Soil salinization is one of the most common worldwide land degradation processes, which seriously affects major soil degradation phenomenon such as soil dispersion, soil erosion, and engineering problems, and thus reduces agricultural production, and impacts environmental health [1
]. According to Food and Agriculture Organization of the United Nations, the global surface area affected by soil salinization was more than 831 million ha by 2000, covering more than 6% of the Earth’s surface [5
]. Therefore, identification of the soil salinity and the salt-affected areas is essential for sustainable agricultural management, especially in arid and semi-arid areas [6
Due to its high temporal sampling frequency and rapid nondestructive measurement, reflectance spectroscopy has been widely used to estimate soil salinity [8
]. Hyperspectral data has become a promising source of data in many studies since it contains a large number of narrow contiguous spectral bands with high spectral resolution and thus enables the quantitative measurement of saline soils with different salinity levels [14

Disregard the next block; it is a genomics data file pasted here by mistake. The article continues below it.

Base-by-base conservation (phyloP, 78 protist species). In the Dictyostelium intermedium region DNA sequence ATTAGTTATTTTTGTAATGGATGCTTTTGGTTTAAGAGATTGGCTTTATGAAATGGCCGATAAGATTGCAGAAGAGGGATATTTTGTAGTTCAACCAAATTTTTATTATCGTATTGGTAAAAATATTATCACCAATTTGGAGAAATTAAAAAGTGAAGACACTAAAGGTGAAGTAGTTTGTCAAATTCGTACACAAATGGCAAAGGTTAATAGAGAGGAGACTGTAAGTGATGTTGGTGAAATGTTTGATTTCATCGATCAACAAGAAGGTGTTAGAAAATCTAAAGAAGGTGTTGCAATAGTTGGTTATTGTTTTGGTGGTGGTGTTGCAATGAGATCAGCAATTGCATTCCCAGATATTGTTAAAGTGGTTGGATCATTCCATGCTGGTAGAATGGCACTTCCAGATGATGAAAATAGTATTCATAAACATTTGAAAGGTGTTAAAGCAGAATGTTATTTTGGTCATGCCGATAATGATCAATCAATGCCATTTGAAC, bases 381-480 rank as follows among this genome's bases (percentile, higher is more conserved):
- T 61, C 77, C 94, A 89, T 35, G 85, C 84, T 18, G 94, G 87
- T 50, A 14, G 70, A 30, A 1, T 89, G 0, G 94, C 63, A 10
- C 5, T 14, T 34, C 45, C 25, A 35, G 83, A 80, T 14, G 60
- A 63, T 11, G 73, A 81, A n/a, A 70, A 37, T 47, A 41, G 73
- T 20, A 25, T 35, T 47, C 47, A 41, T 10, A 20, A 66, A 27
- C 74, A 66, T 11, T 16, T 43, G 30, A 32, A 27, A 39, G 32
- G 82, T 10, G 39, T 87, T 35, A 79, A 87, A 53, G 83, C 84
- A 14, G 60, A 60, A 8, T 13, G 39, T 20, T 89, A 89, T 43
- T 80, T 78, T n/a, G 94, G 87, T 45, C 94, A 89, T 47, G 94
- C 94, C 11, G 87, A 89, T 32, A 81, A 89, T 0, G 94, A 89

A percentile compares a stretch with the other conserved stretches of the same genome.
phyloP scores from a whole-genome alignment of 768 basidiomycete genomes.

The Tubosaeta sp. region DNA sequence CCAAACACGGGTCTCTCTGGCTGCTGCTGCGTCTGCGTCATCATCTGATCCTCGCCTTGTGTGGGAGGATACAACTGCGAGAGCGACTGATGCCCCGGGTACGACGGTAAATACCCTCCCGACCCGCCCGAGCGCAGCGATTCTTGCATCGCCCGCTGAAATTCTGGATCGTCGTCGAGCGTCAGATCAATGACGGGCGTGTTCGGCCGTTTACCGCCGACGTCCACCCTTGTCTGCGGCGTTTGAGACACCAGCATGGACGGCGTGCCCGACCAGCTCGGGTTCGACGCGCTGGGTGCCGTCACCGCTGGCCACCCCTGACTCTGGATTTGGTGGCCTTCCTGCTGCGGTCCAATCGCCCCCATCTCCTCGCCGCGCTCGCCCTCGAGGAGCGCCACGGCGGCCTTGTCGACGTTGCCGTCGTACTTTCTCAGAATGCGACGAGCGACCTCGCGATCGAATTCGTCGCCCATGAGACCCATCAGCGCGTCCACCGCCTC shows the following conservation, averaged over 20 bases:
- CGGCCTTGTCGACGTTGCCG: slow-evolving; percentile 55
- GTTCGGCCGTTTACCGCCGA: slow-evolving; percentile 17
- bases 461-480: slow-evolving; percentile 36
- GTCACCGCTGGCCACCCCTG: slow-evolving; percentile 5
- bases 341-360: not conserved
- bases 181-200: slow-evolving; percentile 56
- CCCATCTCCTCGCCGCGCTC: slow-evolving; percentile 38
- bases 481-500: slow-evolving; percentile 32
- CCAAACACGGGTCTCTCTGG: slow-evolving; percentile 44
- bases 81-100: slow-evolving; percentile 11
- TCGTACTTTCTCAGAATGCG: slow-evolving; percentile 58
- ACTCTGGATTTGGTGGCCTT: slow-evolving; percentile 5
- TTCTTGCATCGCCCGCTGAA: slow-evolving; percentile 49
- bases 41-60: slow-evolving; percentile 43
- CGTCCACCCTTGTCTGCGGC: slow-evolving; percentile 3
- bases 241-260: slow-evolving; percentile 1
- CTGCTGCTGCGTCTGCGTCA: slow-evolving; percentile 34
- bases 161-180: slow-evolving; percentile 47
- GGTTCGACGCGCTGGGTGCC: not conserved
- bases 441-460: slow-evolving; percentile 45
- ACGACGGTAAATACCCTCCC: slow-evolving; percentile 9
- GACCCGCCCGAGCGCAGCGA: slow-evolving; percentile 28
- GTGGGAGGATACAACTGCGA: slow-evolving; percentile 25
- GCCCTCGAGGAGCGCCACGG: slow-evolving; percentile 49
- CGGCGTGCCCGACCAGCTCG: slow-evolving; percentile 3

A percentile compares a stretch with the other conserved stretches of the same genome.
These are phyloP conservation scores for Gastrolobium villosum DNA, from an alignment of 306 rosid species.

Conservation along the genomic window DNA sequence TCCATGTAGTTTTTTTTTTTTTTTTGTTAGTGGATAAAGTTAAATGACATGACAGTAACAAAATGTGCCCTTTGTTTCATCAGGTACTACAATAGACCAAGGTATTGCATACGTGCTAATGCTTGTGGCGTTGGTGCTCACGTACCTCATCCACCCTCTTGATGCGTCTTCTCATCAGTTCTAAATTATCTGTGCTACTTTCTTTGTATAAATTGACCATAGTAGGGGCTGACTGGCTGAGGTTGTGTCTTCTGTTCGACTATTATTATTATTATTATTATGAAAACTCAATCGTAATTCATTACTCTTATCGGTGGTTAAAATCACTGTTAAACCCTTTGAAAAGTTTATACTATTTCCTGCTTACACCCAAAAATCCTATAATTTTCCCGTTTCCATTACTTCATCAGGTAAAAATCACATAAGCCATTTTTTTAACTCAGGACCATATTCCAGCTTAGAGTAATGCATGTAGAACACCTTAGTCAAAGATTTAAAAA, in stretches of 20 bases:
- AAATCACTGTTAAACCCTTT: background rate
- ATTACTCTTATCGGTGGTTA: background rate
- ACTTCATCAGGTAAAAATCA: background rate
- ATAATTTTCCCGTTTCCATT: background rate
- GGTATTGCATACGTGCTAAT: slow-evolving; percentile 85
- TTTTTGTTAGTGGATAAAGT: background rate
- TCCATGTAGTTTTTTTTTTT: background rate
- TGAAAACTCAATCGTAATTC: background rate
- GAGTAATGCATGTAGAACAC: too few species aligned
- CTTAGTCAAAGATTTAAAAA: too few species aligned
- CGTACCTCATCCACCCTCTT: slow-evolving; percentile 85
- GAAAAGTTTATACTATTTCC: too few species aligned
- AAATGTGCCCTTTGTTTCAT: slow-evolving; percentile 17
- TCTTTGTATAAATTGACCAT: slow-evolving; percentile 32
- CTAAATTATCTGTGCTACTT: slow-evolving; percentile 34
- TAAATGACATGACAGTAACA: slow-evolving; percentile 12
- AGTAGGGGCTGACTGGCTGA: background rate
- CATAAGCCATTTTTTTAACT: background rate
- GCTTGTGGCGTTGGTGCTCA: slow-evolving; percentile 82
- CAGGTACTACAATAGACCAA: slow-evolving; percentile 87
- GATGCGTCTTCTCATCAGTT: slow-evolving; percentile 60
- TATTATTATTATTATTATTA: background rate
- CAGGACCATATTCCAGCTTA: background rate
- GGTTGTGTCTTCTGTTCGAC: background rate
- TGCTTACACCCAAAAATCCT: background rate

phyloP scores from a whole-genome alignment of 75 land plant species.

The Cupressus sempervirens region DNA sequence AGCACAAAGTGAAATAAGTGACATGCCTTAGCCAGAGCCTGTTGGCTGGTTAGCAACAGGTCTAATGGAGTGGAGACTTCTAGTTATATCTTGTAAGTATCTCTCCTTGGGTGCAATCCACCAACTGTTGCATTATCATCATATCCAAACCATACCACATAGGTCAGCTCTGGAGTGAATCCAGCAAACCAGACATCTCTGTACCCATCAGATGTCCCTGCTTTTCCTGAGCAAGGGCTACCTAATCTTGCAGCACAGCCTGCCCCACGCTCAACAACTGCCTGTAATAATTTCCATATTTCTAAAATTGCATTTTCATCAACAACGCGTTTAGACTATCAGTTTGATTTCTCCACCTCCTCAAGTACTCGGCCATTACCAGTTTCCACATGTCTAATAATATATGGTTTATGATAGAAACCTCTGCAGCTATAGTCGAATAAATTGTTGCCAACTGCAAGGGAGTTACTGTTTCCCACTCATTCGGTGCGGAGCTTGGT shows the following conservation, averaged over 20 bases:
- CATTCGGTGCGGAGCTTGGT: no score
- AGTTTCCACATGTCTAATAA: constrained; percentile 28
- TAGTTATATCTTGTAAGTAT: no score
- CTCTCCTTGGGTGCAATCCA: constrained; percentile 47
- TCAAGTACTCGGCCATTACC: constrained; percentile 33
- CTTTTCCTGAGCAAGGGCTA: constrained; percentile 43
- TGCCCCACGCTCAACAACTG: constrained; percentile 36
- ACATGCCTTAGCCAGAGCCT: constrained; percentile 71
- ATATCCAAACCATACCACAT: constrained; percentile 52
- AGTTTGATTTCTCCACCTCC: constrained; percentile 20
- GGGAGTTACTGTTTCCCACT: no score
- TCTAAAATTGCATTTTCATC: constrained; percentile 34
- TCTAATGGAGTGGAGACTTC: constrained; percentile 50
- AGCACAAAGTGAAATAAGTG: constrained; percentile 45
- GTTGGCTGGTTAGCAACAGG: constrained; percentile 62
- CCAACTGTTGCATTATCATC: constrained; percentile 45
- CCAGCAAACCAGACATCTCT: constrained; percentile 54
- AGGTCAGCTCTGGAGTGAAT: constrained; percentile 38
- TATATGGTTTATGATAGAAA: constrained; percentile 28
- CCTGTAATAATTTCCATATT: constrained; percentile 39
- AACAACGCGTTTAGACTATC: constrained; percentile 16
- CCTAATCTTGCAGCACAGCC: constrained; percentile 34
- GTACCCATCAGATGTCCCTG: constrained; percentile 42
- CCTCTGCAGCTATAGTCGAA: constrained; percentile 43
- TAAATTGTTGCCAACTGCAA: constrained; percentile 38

]. During the last several decades, many studies have been focused on the effect of salinity on the spectral characteristics of saline soils. Taylor et al. [18
] found absorption valleys at 980 nm, 1170 nm, 1450 nm, and 1900 nm, and strong reflection peaks at 800 nm. Farifteh et al. [19
] carried out a laboratory experiment involving soils with six salt minerals and three soil textures in order to study the quantitative relationship between spectral response and salt concentration of saline soil samples, their results showed that the observed absorption features were broadened at wavelength above 1300 nm and the overall reflectance changed proportionally as the soil salinity increased. Wang et al. [20
] carried out a spectra measurement in of saline soil, the laboratory and found significant absorption features at 505 nm, 920 nm, 1415 nm, 1915 nm, and 2205 nm. Moreira et al. [21
] evaluated the variations in spectral reflectance of soil samples treated with different salt crystals using both principal component analysis and the continuum-removed method, after that they found the obvious absorption depths of major features at 1450 nm, 1950 nm, 1750 nm, and 2200 nm, their results also indicated the best negative correlations between reflectance and EC in the 1500–2400 nm range for CaCl2